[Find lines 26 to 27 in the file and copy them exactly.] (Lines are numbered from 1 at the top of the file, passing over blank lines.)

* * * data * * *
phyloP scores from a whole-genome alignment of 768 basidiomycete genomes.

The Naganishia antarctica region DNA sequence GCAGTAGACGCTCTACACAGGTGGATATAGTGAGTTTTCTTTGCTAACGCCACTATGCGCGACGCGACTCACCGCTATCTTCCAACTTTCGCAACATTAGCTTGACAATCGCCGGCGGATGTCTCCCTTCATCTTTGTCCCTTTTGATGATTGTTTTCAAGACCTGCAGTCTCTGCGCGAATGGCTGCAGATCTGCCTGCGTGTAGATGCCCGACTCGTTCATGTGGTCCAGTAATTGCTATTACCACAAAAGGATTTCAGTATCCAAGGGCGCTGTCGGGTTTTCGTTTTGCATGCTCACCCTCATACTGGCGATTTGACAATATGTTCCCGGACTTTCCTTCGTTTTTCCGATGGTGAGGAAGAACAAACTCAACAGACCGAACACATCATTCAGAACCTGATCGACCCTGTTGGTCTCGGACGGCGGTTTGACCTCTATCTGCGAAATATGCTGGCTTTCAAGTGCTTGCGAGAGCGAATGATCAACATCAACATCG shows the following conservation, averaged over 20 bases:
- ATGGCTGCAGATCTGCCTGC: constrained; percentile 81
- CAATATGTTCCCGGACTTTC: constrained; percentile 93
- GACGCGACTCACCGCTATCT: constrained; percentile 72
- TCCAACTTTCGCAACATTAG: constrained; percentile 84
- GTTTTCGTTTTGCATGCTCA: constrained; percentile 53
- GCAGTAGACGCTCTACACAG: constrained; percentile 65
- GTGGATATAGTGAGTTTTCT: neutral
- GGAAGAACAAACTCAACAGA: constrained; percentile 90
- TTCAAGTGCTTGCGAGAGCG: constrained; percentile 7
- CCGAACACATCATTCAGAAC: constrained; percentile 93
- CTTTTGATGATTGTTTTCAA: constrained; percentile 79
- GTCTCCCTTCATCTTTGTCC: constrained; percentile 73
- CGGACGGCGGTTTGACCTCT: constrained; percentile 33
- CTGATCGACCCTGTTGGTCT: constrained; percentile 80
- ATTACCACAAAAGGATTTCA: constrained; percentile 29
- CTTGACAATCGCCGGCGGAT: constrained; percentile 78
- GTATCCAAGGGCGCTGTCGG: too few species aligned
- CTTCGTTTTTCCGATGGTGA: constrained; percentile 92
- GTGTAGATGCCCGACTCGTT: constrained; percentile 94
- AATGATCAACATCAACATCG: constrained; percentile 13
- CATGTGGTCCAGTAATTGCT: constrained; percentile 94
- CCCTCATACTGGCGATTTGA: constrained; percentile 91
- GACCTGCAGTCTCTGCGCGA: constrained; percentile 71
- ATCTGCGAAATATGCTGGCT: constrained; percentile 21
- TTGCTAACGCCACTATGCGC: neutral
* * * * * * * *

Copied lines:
- ATCTGCGAAATATGCTGGCT: constrained; percentile 21
- TTGCTAACGCCACTATGCGC: neutral